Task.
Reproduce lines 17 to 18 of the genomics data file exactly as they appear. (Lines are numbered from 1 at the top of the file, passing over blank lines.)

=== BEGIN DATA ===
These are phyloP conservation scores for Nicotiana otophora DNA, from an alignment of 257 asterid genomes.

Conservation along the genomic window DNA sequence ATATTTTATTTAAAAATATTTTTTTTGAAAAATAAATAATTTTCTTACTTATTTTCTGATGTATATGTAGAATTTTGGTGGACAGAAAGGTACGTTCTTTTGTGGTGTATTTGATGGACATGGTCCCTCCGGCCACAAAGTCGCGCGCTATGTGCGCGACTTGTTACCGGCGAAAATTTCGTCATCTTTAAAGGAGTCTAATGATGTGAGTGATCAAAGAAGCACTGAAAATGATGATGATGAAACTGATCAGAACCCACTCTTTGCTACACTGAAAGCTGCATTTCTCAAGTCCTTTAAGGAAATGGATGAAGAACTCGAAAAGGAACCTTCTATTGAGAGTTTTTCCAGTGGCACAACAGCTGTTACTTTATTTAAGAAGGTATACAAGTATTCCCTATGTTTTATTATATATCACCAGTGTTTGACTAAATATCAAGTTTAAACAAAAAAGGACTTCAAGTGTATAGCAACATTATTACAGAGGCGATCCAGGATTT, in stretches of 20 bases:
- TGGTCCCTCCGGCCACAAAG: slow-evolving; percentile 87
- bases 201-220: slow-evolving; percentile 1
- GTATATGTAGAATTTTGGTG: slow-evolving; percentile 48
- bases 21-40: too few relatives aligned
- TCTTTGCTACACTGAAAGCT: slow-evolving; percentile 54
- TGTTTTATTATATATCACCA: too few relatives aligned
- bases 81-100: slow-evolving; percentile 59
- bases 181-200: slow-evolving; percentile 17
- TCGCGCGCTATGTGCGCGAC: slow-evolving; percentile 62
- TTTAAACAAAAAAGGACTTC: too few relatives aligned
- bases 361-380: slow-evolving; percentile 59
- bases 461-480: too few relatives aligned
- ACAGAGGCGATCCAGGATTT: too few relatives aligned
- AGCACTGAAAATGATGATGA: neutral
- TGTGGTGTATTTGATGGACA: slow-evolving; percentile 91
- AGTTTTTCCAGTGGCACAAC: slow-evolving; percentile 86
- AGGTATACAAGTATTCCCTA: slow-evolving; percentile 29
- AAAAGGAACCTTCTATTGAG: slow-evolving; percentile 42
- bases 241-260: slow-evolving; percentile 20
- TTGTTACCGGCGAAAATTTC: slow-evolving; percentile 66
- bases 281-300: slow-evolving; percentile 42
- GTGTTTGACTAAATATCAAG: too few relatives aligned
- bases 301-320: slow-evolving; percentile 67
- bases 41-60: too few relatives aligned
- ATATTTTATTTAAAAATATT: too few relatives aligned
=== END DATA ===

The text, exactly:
- TGTGGTGTATTTGATGGACA: slow-evolving; percentile 91
- AGTTTTTCCAGTGGCACAAC: slow-evolving; percentile 86